Tag Archives: medlibs

Introduction to Usability & Accessibility for Medical Librarians

Last week’s Twitter chat for medical librarians (#medlibs) was on topics near and dear to my heart: accessibility and usability. I (a) was impressed by the caliber of the conversation, and (b) wanted to collect the good links and ideas in a place that would make it easy to find for other medical librarians. So, here is a Storify. I particularly recommend the links.

Concerns & Clarification on the FDA Guidelines for Social Media (#FDAsm)

FDASM: FDA on Social Media

Last Tuesday afternoon, there was a Twitter chat on the new FDA guidance on social media that was hosted by the medical librarians group (#MedLibs), but which engaged an audience that also included healthcare professionals, lawyers, and communication specialists. It was a very interesting chat that touched on concerns, assumptions, misunderstandings, clarifications, and resources. You will find many of these excerpted from the full conversation and highlighted below. First, though, here is a high level summary.

Concerns included the potentail for a “chilling effect” that might impact on education, innovation, professional and patient public communications, research and clinical trial recruitment; responsibility (who is responsible for what/when/where/how with respect to health social media communications); effectiveness of social media controls for their intended purposes and the costs/benefit assessments; the role of identity, honesty, and transparency in health social media communication; and whether the guidelines will promote inclusion or foster exclusion of relevant voices in useful conversations.

Clarifications sought: plain language summaries of the guidelines; description of the potential and expected impacts on various communities of practice, including health education and patients; the relationship and responsibilities of employers and employees in their social media identity management and communications; and the issue off-label use conversations outside of pharma entities.

Clarifications which appeared during the chat (but which are note from the FDA, and therefore not the authoritative word with respect to these issues): who is covered by the guidance; community and individual efforts to create plain language distillations of the guidance; context; and a reminder that freedom of speech does not equal freedom of consequences for that speech.

For Medical Librarians: role for medical librarians in supporting and demonstrating best practices in Twitter chats; role for medical librarians in supporting education around the FDA’s guidance for their institutions as well as for patients and the public; and a caution about medical librarians being potentially excluded from social media as part institutional image controls as well as potentially as an impact of the guidance.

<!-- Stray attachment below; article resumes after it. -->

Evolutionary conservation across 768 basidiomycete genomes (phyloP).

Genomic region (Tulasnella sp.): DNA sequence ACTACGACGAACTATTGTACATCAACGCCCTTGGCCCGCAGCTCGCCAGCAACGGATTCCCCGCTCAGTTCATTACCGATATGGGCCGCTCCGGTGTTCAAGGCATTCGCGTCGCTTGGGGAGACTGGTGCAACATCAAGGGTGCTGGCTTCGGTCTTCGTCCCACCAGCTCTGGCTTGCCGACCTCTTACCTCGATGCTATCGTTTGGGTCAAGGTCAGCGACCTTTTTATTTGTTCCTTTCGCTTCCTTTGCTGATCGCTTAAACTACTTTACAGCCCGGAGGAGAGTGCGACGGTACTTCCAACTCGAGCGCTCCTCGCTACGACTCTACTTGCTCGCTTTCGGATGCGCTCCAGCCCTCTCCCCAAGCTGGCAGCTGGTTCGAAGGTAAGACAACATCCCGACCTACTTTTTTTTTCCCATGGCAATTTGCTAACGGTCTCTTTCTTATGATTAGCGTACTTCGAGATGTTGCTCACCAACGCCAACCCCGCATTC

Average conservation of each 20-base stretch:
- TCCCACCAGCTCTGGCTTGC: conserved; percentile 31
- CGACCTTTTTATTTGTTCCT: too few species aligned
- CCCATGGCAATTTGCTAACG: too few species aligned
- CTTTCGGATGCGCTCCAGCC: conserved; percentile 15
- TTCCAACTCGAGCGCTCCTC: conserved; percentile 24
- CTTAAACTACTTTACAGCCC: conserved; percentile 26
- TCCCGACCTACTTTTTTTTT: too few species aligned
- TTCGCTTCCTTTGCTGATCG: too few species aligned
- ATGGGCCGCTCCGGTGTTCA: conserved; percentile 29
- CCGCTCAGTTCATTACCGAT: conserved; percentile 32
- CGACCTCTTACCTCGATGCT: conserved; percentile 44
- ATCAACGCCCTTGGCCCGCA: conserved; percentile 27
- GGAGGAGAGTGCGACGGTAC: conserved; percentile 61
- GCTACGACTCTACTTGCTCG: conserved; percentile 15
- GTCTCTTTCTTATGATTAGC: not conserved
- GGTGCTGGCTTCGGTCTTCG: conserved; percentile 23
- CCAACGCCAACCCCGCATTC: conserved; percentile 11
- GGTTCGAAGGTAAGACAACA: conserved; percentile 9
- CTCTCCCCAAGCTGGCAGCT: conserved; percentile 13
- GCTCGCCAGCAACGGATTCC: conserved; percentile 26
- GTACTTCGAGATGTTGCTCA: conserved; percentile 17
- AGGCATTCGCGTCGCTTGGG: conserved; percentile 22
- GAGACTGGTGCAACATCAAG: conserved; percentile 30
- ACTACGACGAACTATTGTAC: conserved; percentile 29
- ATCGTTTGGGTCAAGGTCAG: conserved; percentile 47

Takeaways: how to format an FDA-style tweet; avoid creating branded accounts for free conversation; encourage individuals to create personal accounts that are not branded and are distinct from the brand; consider correction of health misinformation as an opportunity; avoid perception of “practicing medicine” on social media, but discussions are alright; consider commenting on the FDA draft guidelines before September 17.

In addition, the conversation included discussion of best practices for identifying tweets as representing personal opinion, as well as a rich collection of resources.

CONCERNS

CLARIFICATION NEEDED

CLARIFICATION RECEIVED

FOR MEDICAL LIBRARIANS

TAKEAWAYS

FURTHER QUESTIONS

RESOURCES

Bioethics & Bias — Hashtags of the Week (HOTW): (Week of January 6, 2014)

Bioethics

During last night’s #HCSM Twitter chat, the conversation began with what changed in healthcare social media during 2013. What I particularly noticed was the shift from including ethics and bioethics in broader Twitter conversations (on health, medicine, policy development, palliative medicine, and so forth) to Twitter chats explicitly focused on bioethics.

I’m particularly impressed that the #BIOETHX chat was just founded in October of last year and has rapidly become one of the “always-trending” influential hashtags in healthcare on Twitter. The most recent #BIOETHX chat was on sexuality and gender, with prior chats on research ethics, competence & decision-making, CAM, disability ethics, and medical disclosure. They meet at 8:30PM Eastern Time for their weekly Twitter chats, so please drop in tonight for their chat on brain death.

On a related note, the medical librarians community this year founded another Twitter chat on a related topic – healthcare disparities (#MLAdisparities), for which the inaugural topic in December was implicit bias. In today’s post, I’d like to highlight tweets from these two hashtags as an indication of the growing maturity of Twitter for discussing the hard issues in healthcare.

BIOETHICS / #BIOETHX

BIAS / IMPLICIT BIAS / #MLADISPARITIES


First posted at THL Blog: http://thlibrary.wordpress.com/2014/01/06/bioethics-bias-hashtags-of-the-week-hotw-week-of-january-6-2014/

Hashtags of the Week (HOTW): Medical Librarians Take On Emerging Technology (Week of August 5, 2013)

MLA Systematic Review: Emerging Technologies
MLA Systematic Review: Emerging Technologies: http://bit.ly/MLASRetech OR https://docs.google.com/spreadsheet/viewform?formkey=dHBacW9KdmlSWUpzbW1ieGVzTkFPZ3c6MQ